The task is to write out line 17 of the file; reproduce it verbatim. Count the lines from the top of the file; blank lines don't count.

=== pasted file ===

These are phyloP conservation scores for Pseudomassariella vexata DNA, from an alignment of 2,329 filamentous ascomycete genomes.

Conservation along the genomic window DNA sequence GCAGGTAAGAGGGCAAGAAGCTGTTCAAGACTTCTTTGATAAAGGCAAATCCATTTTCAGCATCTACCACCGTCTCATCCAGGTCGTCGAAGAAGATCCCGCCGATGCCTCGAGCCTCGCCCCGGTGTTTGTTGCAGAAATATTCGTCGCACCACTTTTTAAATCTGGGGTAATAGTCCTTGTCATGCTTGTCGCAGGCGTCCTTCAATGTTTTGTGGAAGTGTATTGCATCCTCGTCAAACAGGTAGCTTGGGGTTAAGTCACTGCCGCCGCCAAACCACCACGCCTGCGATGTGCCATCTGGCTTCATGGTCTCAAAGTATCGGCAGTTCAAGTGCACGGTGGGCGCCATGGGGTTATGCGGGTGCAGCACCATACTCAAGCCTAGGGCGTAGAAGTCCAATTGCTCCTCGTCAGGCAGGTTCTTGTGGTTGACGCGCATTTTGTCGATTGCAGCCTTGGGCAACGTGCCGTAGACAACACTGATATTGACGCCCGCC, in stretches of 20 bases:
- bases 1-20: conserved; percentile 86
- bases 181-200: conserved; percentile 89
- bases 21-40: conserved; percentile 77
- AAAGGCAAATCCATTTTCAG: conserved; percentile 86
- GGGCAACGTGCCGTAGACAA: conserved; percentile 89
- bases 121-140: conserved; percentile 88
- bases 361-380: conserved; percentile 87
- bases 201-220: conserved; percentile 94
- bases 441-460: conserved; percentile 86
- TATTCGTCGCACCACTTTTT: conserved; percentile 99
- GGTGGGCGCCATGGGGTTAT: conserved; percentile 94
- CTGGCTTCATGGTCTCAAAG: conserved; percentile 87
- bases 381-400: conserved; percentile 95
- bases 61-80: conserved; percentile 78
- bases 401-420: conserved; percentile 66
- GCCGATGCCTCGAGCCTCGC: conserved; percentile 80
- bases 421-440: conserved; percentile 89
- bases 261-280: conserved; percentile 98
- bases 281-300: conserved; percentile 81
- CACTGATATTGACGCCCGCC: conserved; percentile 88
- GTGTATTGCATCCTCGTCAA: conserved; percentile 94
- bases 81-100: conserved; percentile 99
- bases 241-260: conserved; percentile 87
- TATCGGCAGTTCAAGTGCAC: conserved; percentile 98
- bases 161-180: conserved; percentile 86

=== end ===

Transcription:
- bases 401-420: conserved; percentile 66